Salvage Prostate Stereotactic Body Radiation Therapy After Definitive Cryoablation

Jonathan W. Lischalk, Aaron Katzman, Seth R. Blacksburg, Christopher Mendez, Astrid Sanchez, Michael C. Repka, Matthew Witten, Samir Taneja, Herbert Lepor, Jonathan A. Haas

    Research output: Contribution to journalArticlepeer-review

    Abstract

    Purpose
    Whole gland cryoablation is a guideline-approved definitive treatment for localized prostate cancer, and is being explored for partial gland ablation. However, there is limited data regarding management of cryoablation failures. Stereotactic body radiation therapy (SBRT) is a well-established method of primary treatment for prostate cancer. Here we review salvage SBRT after cryoablation failures.
    Methods and Materials
    A large database of patients treated with definitive SBRT was interrogated to identify those who underwent primary cryoablation. All patients were determined to have progressive disease based on a rising prostate specific antigen and/or postcryoablation biopsy. All patients were treated with SBRT over 5 treatment fractions using a robotic radiosurgical platform. Baseline cryoablation characteristics and pre- and posttreatment Expanded Prostate Cancer Index Composite questionnaires were analyzed. Acute and late toxicity was evaluated using the National Cancer Institute Common Terminology Criteria for Adverse Events, version 5.0. Cancer outcomes after salvage SBRT were stratified by disease and treatment characteristics.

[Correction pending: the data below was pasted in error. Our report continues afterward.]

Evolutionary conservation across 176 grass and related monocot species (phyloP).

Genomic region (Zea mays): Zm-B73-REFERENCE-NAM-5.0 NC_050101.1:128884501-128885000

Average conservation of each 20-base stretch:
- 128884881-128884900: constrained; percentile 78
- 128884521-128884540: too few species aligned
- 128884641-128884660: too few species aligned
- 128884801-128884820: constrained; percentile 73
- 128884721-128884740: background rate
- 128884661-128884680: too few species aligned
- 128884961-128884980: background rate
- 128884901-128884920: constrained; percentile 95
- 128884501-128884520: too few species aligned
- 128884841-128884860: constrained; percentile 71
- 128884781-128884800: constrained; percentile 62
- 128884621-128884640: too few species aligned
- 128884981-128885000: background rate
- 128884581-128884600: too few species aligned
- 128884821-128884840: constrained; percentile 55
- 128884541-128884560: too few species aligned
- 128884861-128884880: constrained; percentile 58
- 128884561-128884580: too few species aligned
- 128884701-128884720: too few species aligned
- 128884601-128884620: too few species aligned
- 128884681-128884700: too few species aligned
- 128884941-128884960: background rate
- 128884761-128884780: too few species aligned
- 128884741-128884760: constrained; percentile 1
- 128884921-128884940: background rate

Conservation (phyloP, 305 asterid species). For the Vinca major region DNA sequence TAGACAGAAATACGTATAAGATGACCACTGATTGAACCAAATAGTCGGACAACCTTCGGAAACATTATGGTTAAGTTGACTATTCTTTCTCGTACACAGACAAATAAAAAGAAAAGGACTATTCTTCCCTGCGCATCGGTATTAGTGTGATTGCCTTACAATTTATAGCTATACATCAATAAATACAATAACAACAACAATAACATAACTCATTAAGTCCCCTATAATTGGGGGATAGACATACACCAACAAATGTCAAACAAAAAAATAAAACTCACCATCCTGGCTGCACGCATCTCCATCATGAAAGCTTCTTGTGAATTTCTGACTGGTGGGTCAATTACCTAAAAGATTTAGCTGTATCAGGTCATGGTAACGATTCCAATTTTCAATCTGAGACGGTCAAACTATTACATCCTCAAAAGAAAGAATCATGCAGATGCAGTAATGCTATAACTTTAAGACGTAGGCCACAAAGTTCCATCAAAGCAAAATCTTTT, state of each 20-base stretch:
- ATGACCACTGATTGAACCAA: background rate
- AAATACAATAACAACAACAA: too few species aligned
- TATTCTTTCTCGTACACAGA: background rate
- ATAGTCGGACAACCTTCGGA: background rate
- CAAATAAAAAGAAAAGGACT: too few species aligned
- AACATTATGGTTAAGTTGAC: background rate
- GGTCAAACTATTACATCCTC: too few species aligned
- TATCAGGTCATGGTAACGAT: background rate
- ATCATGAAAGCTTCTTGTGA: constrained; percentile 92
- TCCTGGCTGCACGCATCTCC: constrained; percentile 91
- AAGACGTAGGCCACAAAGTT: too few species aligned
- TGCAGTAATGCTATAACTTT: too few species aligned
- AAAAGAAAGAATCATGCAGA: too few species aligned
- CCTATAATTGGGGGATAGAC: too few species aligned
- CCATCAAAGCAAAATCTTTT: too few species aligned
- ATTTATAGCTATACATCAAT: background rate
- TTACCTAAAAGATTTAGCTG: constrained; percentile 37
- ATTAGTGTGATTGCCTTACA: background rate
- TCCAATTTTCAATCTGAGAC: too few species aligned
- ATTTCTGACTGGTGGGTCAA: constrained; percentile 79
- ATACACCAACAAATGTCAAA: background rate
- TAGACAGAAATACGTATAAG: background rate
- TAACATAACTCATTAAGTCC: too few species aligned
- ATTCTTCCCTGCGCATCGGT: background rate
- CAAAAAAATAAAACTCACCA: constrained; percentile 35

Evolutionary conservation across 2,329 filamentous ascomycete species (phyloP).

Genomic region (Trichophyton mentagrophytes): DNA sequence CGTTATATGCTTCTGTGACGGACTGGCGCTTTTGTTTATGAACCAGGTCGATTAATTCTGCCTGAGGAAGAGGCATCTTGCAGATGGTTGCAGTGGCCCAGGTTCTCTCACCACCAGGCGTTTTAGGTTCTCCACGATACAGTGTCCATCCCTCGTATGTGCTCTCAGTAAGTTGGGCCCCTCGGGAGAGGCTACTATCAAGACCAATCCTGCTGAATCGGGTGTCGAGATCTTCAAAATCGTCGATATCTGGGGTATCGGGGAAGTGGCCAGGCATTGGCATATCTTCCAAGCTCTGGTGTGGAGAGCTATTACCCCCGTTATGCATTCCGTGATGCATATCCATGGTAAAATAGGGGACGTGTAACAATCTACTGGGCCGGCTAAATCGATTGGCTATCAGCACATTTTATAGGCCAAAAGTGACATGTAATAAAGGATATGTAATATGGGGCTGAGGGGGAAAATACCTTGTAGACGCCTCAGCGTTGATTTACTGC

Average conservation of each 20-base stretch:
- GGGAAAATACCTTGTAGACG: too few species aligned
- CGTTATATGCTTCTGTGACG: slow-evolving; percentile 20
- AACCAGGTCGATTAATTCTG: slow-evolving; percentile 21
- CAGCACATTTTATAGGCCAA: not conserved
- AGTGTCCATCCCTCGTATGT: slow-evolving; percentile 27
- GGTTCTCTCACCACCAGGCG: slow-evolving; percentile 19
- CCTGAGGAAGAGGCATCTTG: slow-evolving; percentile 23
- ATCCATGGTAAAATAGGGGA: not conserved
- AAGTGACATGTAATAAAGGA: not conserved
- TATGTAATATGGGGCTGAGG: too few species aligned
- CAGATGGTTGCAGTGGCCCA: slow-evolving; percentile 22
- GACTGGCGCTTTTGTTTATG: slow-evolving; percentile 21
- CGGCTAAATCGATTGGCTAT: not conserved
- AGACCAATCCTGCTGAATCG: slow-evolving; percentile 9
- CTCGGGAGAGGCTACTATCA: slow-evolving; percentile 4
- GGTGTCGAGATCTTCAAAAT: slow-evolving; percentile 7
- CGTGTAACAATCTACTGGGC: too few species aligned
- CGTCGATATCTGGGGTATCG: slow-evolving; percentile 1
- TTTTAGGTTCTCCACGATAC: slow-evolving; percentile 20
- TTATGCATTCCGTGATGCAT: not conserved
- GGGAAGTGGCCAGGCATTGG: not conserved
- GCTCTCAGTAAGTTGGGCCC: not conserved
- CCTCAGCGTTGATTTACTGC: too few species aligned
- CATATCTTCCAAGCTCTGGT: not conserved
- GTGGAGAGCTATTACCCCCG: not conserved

Results
    A total of 51 patients were identified who underwent cryoablation followed by salvage SBRT. The majority (47%) were found to have intermediate-risk disease at the time of SBRT salvage and most commonly were treated with 3500 cGy in 5 fractions to the prostate and seminal vesicles. Only 1 grade 3+ toxicity was identified. Patient-reported quality of life metrics after SBRT salvage followed prior patterns observed in the de novo SBRT setting. With a median follow-up of 40 months, 76% of the cohort demonstrated disease control. Median time to prostate cancer recurrence was 57.5 months, and recurrence was predominantly seen in patients with underlying high-risk disease.
    Conclusions
    This is the largest cohort of patients treated with any radiation therapy salvage after cryoablation and the first institution to report SBRT as a modality of salvage. Salvage SBRT after cryoablation results in low rates of high-grade toxicity, acceptable changes in patient-reported quality of life, and durable rates of long-term oncologic control.
    Original languageEnglish (US)
    Article number100849
    JournalAdvances in Radiation Oncology
    Volume7
    Issue number3
    DOIs
    StatePublished - May 1 2022

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